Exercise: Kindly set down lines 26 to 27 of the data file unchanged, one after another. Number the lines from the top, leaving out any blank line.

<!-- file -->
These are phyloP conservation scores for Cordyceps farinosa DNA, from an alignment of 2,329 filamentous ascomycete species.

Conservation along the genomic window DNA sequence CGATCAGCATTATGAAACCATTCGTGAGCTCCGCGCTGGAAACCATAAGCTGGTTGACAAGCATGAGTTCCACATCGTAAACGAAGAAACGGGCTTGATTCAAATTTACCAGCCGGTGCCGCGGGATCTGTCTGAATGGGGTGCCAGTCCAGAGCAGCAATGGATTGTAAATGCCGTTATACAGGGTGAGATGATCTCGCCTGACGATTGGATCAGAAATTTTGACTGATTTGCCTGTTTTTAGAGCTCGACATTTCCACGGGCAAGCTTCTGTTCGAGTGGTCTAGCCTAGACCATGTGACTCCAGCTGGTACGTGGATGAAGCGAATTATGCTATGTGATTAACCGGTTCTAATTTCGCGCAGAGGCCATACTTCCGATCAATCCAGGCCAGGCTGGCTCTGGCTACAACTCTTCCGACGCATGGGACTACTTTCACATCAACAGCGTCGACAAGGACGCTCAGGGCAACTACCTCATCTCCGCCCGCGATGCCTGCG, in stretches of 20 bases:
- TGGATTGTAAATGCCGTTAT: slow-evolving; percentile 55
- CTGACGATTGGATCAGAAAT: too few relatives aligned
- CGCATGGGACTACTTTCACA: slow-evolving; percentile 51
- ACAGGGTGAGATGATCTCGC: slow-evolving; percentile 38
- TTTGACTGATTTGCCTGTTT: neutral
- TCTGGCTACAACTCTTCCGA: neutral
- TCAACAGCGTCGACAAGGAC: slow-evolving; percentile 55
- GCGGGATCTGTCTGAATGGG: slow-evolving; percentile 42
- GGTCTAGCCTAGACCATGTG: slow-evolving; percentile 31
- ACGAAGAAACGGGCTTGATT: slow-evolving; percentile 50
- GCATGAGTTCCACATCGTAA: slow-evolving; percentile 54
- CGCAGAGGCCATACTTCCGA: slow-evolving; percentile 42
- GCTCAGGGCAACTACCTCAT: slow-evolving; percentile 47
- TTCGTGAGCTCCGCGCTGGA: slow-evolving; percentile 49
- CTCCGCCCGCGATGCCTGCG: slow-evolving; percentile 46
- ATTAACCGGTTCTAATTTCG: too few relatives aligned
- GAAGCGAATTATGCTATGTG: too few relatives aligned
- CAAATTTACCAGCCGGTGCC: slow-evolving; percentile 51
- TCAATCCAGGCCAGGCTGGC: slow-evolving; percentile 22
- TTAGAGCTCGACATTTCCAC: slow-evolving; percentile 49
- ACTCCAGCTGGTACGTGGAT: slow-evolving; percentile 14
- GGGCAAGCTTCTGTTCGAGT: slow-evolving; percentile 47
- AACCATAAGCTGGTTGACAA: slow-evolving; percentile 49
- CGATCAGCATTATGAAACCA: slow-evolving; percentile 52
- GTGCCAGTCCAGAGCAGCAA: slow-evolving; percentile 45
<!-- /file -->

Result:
- CGATCAGCATTATGAAACCA: slow-evolving; percentile 52
- GTGCCAGTCCAGAGCAGCAA: slow-evolving; percentile 45